From Bruce Markusen at The Hardball Times on March 18:
Having worked at the National Baseball Hall of Fame off and on since 1995, I’ve come to admire and revere the institution for its ability to faithfully record the history of the game while honoring its greatest contributors. Along the way, I’ve also come to appreciate other organizations that are aimed at paying homage to baseball history. There’s the wonderful Negro Leagues Museum in Kansas City, and, of course, the dedicated Society for American Baseball Research (which just rolled out a new web site). And then there’s a quirky but charming institution known as the Baseball Reliquary.
The Reliquary, which is based in Southern California and honors the less conventional side of the game, has its own Hall of Fame, known as the Shrine of the Eternals. Although each Shrine voter can cast ballots for up to nine candidates, the Shrine inducts only three baseball figures each year, so it’s a rather selective process. The Shrine acts as a kind of alternative Hall of Fame, basing its selections less on statistical achievement and more on an individual’s impact on the culture at large.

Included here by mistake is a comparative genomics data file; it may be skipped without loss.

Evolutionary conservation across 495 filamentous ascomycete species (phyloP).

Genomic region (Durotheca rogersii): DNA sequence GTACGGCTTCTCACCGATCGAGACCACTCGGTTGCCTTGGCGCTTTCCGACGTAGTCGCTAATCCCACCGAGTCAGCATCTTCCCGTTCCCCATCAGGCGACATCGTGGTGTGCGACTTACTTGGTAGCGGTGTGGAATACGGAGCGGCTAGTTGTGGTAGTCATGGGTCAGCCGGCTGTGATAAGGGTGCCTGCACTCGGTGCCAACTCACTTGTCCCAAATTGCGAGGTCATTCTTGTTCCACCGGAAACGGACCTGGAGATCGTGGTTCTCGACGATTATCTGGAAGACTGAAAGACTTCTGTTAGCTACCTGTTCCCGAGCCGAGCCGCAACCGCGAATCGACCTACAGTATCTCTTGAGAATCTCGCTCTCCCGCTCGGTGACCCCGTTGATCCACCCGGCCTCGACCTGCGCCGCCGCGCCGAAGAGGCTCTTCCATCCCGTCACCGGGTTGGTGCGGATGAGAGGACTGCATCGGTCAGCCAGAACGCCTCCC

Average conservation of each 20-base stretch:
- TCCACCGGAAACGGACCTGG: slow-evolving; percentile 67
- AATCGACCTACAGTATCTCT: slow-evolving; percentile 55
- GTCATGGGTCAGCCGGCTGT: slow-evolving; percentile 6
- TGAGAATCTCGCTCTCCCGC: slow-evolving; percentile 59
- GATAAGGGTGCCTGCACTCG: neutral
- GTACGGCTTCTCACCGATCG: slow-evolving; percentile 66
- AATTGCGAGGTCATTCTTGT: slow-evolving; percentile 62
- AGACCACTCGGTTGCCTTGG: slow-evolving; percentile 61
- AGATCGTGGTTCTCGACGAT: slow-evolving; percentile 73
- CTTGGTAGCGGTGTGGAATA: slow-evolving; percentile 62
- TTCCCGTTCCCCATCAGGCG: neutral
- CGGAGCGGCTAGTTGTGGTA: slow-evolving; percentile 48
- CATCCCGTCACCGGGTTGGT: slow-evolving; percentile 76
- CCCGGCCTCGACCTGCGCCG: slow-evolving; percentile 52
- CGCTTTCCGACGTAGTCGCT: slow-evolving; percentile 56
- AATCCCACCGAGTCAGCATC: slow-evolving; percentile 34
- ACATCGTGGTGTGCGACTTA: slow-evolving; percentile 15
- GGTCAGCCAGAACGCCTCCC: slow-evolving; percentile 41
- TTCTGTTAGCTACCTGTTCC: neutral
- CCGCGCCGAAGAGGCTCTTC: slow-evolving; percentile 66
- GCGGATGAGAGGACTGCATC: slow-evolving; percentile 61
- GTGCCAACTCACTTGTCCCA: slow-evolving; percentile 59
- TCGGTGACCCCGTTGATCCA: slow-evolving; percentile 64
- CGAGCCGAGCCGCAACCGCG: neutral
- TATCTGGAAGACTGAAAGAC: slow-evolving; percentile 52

The Reliquary recently released its 2011 ballot, which features 50 names, including 10 who are appearing for the first time. The first-timers include 19th century manager Frank Bancroft, SABR founder Bob Davids, former Players Association chief Donald Fehr, the mysterious 1920s-era shortstop Charlie Hollocher, former Atlanta Braves executive Bob Hope, deaf major league outfielder Curtis Pride, ex-big league left-handers David Wells and Wilbur Wood, and Negro Leagues owner J.L. Wilkinson. The ballot also contains a mythical character, “Annie Savoy,” who was famously portrayed by Susan Sarandon in the film “Bull Durham.” An 11th candidate, Glenn Burke, the first known gay player in major league history, returns to the ballot after an eight-year absence.
Read the full article here: http://www.hardballtimes.com/main/article/cooperstown-confidential-candidates-for-the-shrine-of-the-eternals/
(with thanks to Ducksnorts)
Originally published: March 24, 2011. Last Updated: March 24, 2011.